Gate 4: Product Reassembly

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Gate Overview

After dis-assembling the Daiwa Baitcast Reel (Right Hand Retrieve), and performing a complete thorough analysis of its internal workings, our next task remains to be the re-assembly of the reel. We also identified and described the main mechanism involved in the workings of the reel system and suggested three possible system level revisions for the reel. Lastly we also looked into our team management once more to evaluate its efficiency in working as a single entity.

Project Management

Evaluation of Group Management

During the previous Gate (Gate 3), our team encountered problems related to the planning of group meetings. The issue mainly came from a lack of communication between members of the group. Group meetings were scheduled with very poor notice and without the agreement of every member in the team. There was in the end no option to move those meeting and members were forced to miss them. To correct this, at the end of Gate 3 our group decided to focus on communication improvements. Therefore, it was decided that the scheduling of the meetings would be discussed with all members, and that meetings would be advertised with more than 3 or 4 days notice. Meetings were also made shorter and more efficient, and started to focus more on advancement-checks. Group members were therefore given more take-home tasks, helping the team to deal more easily with the incompatibly of our schedules. Group meetings were finally made more regular, with 2 or 3 one-hour-meet-ups a week.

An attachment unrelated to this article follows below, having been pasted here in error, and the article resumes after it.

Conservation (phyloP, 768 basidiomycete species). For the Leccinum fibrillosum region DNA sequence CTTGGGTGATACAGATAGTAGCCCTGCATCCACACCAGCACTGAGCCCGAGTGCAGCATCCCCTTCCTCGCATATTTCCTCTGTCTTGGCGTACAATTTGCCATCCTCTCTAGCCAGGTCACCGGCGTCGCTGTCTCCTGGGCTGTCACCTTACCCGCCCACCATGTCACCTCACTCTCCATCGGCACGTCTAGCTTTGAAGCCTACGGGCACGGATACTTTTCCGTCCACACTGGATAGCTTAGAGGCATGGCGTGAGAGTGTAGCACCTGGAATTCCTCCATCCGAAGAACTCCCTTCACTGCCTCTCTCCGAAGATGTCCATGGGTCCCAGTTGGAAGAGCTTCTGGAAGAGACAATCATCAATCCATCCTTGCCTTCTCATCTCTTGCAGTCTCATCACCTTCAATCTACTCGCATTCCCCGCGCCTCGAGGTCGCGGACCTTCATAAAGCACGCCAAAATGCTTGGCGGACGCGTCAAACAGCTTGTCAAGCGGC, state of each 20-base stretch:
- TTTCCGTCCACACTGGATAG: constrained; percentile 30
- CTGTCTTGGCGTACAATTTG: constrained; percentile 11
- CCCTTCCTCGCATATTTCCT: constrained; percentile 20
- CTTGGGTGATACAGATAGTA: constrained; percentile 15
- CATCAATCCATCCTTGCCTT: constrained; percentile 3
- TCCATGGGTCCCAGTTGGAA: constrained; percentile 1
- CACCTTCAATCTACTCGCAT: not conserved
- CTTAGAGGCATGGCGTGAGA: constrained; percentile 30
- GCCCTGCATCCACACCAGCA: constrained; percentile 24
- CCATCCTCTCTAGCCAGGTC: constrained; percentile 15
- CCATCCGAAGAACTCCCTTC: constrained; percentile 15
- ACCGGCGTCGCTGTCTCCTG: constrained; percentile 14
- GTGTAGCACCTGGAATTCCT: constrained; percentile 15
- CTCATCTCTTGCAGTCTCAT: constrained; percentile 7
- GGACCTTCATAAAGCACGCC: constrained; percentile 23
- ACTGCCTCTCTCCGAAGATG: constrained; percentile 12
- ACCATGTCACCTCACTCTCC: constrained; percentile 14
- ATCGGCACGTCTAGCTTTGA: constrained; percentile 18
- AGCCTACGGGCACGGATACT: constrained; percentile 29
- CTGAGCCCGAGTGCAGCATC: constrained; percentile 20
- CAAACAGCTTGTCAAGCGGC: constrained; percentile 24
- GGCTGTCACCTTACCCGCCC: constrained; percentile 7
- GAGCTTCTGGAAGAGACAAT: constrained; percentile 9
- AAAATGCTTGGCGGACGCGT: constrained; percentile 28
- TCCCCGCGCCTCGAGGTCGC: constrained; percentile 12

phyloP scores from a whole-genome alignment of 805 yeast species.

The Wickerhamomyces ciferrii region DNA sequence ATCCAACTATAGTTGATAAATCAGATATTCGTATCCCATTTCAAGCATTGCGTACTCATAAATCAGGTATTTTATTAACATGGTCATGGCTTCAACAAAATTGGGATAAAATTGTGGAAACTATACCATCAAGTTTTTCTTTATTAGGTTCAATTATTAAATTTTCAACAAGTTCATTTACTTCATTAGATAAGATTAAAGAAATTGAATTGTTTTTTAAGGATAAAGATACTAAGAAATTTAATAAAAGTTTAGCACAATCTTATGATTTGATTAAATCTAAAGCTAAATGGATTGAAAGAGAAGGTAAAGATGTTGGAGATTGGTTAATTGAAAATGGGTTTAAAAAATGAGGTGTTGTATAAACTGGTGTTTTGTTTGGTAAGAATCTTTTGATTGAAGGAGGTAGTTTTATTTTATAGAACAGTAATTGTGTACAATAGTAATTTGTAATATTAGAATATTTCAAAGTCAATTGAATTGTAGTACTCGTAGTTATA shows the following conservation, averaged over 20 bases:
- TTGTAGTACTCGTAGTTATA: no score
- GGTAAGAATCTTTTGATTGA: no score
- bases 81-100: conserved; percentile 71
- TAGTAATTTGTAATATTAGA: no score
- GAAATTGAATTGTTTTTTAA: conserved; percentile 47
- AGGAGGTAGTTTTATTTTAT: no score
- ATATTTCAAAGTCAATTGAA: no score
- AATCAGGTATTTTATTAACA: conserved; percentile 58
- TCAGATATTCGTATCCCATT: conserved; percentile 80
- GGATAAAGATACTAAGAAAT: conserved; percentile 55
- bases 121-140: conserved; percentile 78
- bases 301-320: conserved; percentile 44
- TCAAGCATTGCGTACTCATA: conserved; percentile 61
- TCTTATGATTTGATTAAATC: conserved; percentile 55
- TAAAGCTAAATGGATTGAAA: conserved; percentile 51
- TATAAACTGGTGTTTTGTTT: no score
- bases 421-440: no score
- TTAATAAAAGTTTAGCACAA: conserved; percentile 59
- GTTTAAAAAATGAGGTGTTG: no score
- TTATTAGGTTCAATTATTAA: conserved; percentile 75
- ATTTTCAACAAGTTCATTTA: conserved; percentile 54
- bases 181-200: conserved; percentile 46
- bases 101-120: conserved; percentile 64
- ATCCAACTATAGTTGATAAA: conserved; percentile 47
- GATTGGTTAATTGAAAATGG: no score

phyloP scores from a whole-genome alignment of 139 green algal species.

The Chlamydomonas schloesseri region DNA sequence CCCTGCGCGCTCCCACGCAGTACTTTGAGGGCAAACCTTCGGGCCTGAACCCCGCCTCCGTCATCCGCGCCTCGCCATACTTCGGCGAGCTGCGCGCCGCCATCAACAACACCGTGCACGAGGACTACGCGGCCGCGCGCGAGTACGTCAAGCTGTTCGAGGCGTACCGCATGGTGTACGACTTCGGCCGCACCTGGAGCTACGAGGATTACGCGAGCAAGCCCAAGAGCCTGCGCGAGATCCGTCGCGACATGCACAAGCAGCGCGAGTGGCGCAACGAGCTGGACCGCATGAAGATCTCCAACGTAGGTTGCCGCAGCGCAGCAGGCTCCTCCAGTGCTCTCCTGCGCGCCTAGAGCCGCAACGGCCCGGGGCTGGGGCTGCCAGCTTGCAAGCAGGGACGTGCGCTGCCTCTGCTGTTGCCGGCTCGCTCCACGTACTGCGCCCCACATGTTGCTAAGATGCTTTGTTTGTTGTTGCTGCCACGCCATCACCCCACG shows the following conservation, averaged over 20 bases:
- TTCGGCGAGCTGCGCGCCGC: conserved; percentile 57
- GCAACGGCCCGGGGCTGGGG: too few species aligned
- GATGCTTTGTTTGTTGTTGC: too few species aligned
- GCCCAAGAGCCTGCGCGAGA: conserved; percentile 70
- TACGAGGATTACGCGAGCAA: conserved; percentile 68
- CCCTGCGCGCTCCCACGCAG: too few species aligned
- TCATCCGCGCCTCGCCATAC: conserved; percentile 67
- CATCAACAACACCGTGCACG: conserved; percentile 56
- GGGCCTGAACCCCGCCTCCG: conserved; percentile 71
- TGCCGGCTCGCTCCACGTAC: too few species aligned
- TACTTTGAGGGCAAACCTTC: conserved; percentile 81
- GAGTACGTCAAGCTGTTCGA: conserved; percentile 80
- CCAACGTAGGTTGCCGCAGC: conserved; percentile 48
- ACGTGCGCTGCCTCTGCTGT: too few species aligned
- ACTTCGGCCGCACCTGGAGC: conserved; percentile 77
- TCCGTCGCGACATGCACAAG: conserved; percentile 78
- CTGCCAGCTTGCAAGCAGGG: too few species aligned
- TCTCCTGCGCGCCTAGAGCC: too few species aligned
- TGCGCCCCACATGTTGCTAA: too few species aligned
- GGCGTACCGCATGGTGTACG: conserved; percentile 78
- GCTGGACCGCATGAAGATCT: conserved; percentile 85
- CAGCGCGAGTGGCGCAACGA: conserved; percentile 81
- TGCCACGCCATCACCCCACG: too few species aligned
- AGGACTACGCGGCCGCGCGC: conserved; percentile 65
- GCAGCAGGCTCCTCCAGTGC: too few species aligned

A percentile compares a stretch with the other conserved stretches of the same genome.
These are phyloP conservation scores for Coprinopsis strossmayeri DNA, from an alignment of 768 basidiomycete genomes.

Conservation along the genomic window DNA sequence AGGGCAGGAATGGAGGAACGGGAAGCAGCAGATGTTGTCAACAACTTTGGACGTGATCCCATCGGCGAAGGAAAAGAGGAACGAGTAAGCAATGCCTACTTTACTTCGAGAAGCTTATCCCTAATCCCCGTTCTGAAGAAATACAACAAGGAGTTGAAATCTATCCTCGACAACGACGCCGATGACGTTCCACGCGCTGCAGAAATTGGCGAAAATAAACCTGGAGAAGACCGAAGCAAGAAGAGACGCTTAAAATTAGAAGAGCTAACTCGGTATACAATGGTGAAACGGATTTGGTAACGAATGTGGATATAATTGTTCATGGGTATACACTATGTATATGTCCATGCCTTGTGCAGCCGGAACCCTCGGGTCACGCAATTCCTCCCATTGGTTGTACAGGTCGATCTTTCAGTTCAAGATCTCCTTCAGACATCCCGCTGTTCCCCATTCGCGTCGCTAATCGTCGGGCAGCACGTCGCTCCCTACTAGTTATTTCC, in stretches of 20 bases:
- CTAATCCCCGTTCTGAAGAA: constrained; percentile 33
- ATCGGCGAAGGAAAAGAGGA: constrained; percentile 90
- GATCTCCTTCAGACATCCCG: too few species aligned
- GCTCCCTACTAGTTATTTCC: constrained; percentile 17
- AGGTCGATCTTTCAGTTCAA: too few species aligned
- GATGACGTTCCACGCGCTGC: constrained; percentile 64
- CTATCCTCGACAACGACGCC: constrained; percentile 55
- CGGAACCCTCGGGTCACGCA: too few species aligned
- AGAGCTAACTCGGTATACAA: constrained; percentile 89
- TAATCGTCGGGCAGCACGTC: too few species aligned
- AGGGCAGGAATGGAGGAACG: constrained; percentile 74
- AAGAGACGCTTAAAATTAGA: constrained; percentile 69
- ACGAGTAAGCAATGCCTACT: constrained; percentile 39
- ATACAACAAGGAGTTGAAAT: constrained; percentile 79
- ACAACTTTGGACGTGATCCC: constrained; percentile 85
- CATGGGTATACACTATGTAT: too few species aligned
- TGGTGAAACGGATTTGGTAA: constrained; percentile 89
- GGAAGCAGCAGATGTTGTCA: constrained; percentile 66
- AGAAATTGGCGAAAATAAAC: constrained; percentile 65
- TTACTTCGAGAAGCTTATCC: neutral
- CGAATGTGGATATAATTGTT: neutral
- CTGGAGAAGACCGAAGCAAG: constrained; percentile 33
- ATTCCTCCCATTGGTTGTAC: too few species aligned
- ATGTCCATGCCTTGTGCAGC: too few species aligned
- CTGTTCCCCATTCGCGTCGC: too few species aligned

In the end, those changes helped us improve the overall productivity and implication of the group members. Group members managed to attend meetings more often and with more focus. Their respective deadlines were more strictly met, due to the ease of dealing with take-home tasks.

Product Archeology


As was seen in Gate 2, the Daiwa Baitcast Reel (Right Hand Retrieve) was easy to disassemble. However, re-assembling the product required more caution. As the pieces are fairly small in size with the smallest having a diameter of less than 1 cm, it was rather difficult when putting them in place. Thus, it can be seen in the reassembly table that the average difficulty rating for each task is higher than when dis-assembling the product.